These are supposed to be your twilight years. You’ve worked hard, scrimped and saved to build a small nest egg and you’re carefully managing your Social Security. Then something happens and you’ve taken in your grandchildren.
Let that sink in for just a moment. You’re emotionally and physically ready to retire, or have retired, and now you’re raising children… Again. Some of you may be financially set but chances are good many of you are just getting by.
According to AARP, over 3 million grandparents are raising grandchildren as of 2018. A similar report conducted by PBS found that 20% of these grandparents’ income falls below the poverty line.
It’s admirable and perhaps there’s no other choice, but it does come at an extraordinary cost. So, what do you do when you may not be able to afford it? Raising children on a limited or fixed income is challenging so here are some ideas on what you can do if you find yourself in a full nest once more.
Let’s start by acknowledging how important it is to take care of yourself. You now have young people depending on you as you’re approaching your golden years. Although your mind and body will now require a little more self care, it is nothing unachievable! Be sure to eat right, get regular exercise, stay up to date with doctor visits and look for support groups that understand what you’re going through. Take care of your marriage by spending alone time with your spouse and getting those date nights scheduled.
Now on to the financial advice:
- Work a little longer. If you’re still working, continue to do so as long as it’s feasible. The income and benefits you receive will help offset the additional expense of raising your grandchildren. If you have medical benefits, your insurance is most likely much cheaper than you’ll pay when you retire.
- Postpone taking Social Security. Hold off taking your Social Security until age 70. Holding off from age 66 to 70 will increase your benefit by about 25%-32%.
- Adjust your life within your means. Try to accommodate your children in the space you have, with the cars you own and within your existing working schedule (if you’re working).
- Apply for financial aid, medical and food benefits through federal and state programs.
- TANF – Temporary Assistance for Needy Families. This government program provides cash assistance to families in need. Each state has their own guidelines and is managed through the Department of Human Services.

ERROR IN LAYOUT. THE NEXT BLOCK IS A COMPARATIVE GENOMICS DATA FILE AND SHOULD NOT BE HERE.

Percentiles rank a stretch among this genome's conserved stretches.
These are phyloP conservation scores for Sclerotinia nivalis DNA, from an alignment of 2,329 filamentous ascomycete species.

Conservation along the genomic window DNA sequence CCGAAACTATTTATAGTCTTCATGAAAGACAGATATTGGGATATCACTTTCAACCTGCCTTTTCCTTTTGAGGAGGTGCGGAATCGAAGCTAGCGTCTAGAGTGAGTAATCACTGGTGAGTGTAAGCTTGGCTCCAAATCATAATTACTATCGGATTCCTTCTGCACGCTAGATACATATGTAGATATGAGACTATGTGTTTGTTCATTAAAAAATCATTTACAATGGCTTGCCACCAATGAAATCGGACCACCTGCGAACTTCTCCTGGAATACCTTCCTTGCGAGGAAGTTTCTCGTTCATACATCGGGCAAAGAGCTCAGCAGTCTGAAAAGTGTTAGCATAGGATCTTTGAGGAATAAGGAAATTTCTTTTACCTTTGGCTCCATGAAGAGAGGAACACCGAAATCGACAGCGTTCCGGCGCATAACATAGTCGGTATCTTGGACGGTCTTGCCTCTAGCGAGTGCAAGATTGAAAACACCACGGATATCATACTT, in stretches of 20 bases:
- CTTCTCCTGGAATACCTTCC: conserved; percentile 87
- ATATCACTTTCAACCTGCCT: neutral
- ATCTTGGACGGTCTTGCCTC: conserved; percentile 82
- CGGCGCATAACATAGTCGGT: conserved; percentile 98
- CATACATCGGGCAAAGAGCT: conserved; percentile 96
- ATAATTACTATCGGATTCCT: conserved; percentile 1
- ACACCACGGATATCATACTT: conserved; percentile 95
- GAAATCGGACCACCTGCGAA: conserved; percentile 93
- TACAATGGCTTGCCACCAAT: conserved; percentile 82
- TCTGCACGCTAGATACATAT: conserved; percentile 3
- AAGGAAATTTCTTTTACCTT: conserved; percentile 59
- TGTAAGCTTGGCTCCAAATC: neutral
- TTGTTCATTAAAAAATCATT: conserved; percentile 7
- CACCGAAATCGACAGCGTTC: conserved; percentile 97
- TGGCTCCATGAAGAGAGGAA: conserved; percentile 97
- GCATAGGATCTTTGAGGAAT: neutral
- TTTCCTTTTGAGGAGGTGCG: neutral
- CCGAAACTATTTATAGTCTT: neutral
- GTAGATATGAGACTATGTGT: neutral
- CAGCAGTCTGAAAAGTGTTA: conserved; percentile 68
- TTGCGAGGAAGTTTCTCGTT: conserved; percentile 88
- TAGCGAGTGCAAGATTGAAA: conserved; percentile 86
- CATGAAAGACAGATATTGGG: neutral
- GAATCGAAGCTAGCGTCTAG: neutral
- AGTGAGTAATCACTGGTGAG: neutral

- SNAP – Supplemental Nutritional Assistance Program, otherwise known as food stamps.
- Medical assistance – Medicaid and CHIP are medical programs to insure children have medical coverage.
- Site with links to federal programs to help grandparents: https://www.usa.gov/child-care#item-36982
- Manage the money you do have VERY carefully.
- If you have a budget, you may need to rethink your spending to allow for more food and clothing expenses. You’ll want to cut down in other areas to avoid budget creep. If you don’t already have one, this is a wonderful opportunity to learn how to budget!
- Be prepared to set expectations for yourself, your spouse and your grandchildren about the realities of the situation. If you’re on a limited budget, it’s ok to let children know that they won’t be getting everything they may want.
- Don’t be tempted to keep up with other families who are in different situations. Your grandchildren will probably be with kids whose parents are both working and in their prime earning years. Those families may have more disposable income and likely be more willing to spend on things kids want. Your grandchildren may have to pass on certain extracurricular activities and that is okay. Try your hardest to not let yourself be guilted into spending to keep up with others.
- Don’t tap retirement funds. Don’t be tempted to tap your retirement funds for education or other child related expenses. Don’t jeopardize your retirement for any reason. If there’s a tough choice, always fund your retirement first.
- Ask family and friends for help. Don’t be embarrassed to ask family and friends for help! Family members might be able to help financially, or provide help with babysitting, errands, homework or anything else that could be helpful.
A new law, the Supporting Grandparents Raising Grandchildren Act, was passed in 2018 that is intended to help grandparents raising grandchildren. This Act establishes an advisory committee that will identify, promote, coordinate and disseminate information about resources and best practices to help relative caregivers meet the health, educational, nutritional and other needs of the children in their care as well as maintain their own physical and mental health and emotional well-being. Be on the lookout for news and information from this council.
You’ve taken on a huge responsibility, one that is very noble. I have no doubt that you can do it. You may face some financial challenges but with a little careful planning and thoughtful spending, you will find yourself more than able to provide the care your grandchildren need. I also expect that you’ll find a huge silver lining in this unexpected situation: a renewed sense of purpose and the special joy that raising children can bring!